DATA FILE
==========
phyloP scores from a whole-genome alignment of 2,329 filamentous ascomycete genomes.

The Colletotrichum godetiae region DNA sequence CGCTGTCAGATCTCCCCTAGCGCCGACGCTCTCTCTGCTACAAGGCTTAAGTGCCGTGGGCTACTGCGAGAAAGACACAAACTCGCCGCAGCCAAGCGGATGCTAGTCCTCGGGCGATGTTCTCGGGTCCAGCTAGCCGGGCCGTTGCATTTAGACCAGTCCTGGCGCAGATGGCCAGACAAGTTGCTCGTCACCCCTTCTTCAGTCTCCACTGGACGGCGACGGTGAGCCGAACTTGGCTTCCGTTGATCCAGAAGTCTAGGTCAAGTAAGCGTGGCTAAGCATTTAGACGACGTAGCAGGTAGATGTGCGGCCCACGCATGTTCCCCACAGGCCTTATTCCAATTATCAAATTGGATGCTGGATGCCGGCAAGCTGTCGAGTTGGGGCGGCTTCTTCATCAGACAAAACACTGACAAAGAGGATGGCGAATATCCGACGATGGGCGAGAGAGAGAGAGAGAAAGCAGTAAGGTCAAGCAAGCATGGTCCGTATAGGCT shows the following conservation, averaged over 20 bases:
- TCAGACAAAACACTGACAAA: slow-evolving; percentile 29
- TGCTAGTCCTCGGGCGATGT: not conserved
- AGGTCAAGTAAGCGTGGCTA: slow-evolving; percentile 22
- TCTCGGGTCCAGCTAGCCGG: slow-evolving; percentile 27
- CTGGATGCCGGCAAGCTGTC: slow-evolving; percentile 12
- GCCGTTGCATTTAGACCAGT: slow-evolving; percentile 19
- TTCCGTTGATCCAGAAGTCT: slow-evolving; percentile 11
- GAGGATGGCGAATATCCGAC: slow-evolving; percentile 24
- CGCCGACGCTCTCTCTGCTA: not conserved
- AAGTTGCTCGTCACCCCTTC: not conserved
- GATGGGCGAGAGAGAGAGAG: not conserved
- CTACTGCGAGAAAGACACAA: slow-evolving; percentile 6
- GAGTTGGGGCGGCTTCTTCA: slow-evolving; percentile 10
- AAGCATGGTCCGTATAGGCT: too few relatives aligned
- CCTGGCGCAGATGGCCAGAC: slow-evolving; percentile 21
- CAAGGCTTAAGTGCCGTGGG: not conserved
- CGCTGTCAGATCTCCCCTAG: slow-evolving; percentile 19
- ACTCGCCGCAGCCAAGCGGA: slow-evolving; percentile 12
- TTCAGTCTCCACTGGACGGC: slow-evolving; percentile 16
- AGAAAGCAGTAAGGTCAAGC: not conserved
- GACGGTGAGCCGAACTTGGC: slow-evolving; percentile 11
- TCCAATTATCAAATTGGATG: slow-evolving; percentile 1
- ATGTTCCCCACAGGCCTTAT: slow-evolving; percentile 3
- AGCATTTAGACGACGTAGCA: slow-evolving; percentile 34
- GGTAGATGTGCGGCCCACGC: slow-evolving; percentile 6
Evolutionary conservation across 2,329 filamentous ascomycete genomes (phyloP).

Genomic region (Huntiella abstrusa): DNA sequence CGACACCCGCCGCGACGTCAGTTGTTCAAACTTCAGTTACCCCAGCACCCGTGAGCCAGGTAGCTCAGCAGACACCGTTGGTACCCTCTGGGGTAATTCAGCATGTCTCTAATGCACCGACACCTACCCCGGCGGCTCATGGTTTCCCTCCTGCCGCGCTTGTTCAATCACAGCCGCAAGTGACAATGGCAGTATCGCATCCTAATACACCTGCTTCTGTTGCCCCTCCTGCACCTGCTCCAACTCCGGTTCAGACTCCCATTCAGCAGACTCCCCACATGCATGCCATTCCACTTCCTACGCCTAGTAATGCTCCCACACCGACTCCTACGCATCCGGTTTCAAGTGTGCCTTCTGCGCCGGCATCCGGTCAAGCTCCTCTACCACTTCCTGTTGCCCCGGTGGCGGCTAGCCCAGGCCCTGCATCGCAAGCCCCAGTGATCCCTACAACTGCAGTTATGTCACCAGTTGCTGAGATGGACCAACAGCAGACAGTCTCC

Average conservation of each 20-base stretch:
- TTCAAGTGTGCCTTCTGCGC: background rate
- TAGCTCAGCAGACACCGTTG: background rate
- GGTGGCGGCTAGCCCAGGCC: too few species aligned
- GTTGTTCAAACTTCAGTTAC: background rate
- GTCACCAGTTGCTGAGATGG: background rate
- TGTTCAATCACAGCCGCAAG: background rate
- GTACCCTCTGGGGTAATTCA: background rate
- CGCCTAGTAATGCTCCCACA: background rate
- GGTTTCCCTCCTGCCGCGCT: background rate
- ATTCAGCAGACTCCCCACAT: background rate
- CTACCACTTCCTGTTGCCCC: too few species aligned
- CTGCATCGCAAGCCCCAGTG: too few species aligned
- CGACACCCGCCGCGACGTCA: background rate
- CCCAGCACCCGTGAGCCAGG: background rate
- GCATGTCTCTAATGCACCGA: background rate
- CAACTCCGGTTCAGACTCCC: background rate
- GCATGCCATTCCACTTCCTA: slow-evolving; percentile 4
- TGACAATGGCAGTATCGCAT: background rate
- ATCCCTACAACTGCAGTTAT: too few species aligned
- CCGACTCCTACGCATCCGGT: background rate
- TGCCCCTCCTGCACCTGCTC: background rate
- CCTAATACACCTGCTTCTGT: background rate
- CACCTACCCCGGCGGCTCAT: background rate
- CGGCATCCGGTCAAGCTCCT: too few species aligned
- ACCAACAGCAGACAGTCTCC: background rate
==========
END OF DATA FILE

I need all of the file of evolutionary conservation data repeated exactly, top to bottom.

phyloP scores from a whole-genome alignment of 2,329 filamentous ascomycete genomes.

The Colletotrichum godetiae region DNA sequence CGCTGTCAGATCTCCCCTAGCGCCGACGCTCTCTCTGCTACAAGGCTTAAGTGCCGTGGGCTACTGCGAGAAAGACACAAACTCGCCGCAGCCAAGCGGATGCTAGTCCTCGGGCGATGTTCTCGGGTCCAGCTAGCCGGGCCGTTGCATTTAGACCAGTCCTGGCGCAGATGGCCAGACAAGTTGCTCGTCACCCCTTCTTCAGTCTCCACTGGACGGCGACGGTGAGCCGAACTTGGCTTCCGTTGATCCAGAAGTCTAGGTCAAGTAAGCGTGGCTAAGCATTTAGACGACGTAGCAGGTAGATGTGCGGCCCACGCATGTTCCCCACAGGCCTTATTCCAATTATCAAATTGGATGCTGGATGCCGGCAAGCTGTCGAGTTGGGGCGGCTTCTTCATCAGACAAAACACTGACAAAGAGGATGGCGAATATCCGACGATGGGCGAGAGAGAGAGAGAGAAAGCAGTAAGGTCAAGCAAGCATGGTCCGTATAGGCT shows the following conservation, averaged over 20 bases:
- TCAGACAAAACACTGACAAA: slow-evolving; percentile 29
- TGCTAGTCCTCGGGCGATGT: not conserved
- AGGTCAAGTAAGCGTGGCTA: slow-evolving; percentile 22
- TCTCGGGTCCAGCTAGCCGG: slow-evolving; percentile 27
- CTGGATGCCGGCAAGCTGTC: slow-evolving; percentile 12
- GCCGTTGCATTTAGACCAGT: slow-evolving; percentile 19
- TTCCGTTGATCCAGAAGTCT: slow-evolving; percentile 11
- GAGGATGGCGAATATCCGAC: slow-evolving; percentile 24
- CGCCGACGCTCTCTCTGCTA: not conserved
- AAGTTGCTCGTCACCCCTTC: not conserved
- GATGGGCGAGAGAGAGAGAG: not conserved
- CTACTGCGAGAAAGACACAA: slow-evolving; percentile 6
- GAGTTGGGGCGGCTTCTTCA: slow-evolving; percentile 10
- AAGCATGGTCCGTATAGGCT: too few relatives aligned
- CCTGGCGCAGATGGCCAGAC: slow-evolving; percentile 21
- CAAGGCTTAAGTGCCGTGGG: not conserved
- CGCTGTCAGATCTCCCCTAG: slow-evolving; percentile 19
- ACTCGCCGCAGCCAAGCGGA: slow-evolving; percentile 12
- TTCAGTCTCCACTGGACGGC: slow-evolving; percentile 16
- AGAAAGCAGTAAGGTCAAGC: not conserved
- GACGGTGAGCCGAACTTGGC: slow-evolving; percentile 11
- TCCAATTATCAAATTGGATG: slow-evolving; percentile 1
- ATGTTCCCCACAGGCCTTAT: slow-evolving; percentile 3
- AGCATTTAGACGACGTAGCA: slow-evolving; percentile 34
- GGTAGATGTGCGGCCCACGC: slow-evolving; percentile 6
Evolutionary conservation across 2,329 filamentous ascomycete genomes (phyloP).

Genomic region (Huntiella abstrusa): DNA sequence CGACACCCGCCGCGACGTCAGTTGTTCAAACTTCAGTTACCCCAGCACCCGTGAGCCAGGTAGCTCAGCAGACACCGTTGGTACCCTCTGGGGTAATTCAGCATGTCTCTAATGCACCGACACCTACCCCGGCGGCTCATGGTTTCCCTCCTGCCGCGCTTGTTCAATCACAGCCGCAAGTGACAATGGCAGTATCGCATCCTAATACACCTGCTTCTGTTGCCCCTCCTGCACCTGCTCCAACTCCGGTTCAGACTCCCATTCAGCAGACTCCCCACATGCATGCCATTCCACTTCCTACGCCTAGTAATGCTCCCACACCGACTCCTACGCATCCGGTTTCAAGTGTGCCTTCTGCGCCGGCATCCGGTCAAGCTCCTCTACCACTTCCTGTTGCCCCGGTGGCGGCTAGCCCAGGCCCTGCATCGCAAGCCCCAGTGATCCCTACAACTGCAGTTATGTCACCAGTTGCTGAGATGGACCAACAGCAGACAGTCTCC

Average conservation of each 20-base stretch:
- TTCAAGTGTGCCTTCTGCGC: background rate
- TAGCTCAGCAGACACCGTTG: background rate
- GGTGGCGGCTAGCCCAGGCC: too few species aligned
- GTTGTTCAAACTTCAGTTAC: background rate
- GTCACCAGTTGCTGAGATGG: background rate
- TGTTCAATCACAGCCGCAAG: background rate
- GTACCCTCTGGGGTAATTCA: background rate
- CGCCTAGTAATGCTCCCACA: background rate
- GGTTTCCCTCCTGCCGCGCT: background rate
- ATTCAGCAGACTCCCCACAT: background rate
- CTACCACTTCCTGTTGCCCC: too few species aligned
- CTGCATCGCAAGCCCCAGTG: too few species aligned
- CGACACCCGCCGCGACGTCA: background rate
- CCCAGCACCCGTGAGCCAGG: background rate
- GCATGTCTCTAATGCACCGA: background rate
- CAACTCCGGTTCAGACTCCC: background rate
- GCATGCCATTCCACTTCCTA: slow-evolving; percentile 4
- TGACAATGGCAGTATCGCAT: background rate
- ATCCCTACAACTGCAGTTAT: too few species aligned
- CCGACTCCTACGCATCCGGT: background rate
- TGCCCCTCCTGCACCTGCTC: background rate
- CCTAATACACCTGCTTCTGT: background rate
- CACCTACCCCGGCGGCTCAT: background rate
- CGGCATCCGGTCAAGCTCCT: too few species aligned
- ACCAACAGCAGACAGTCTCC: background rate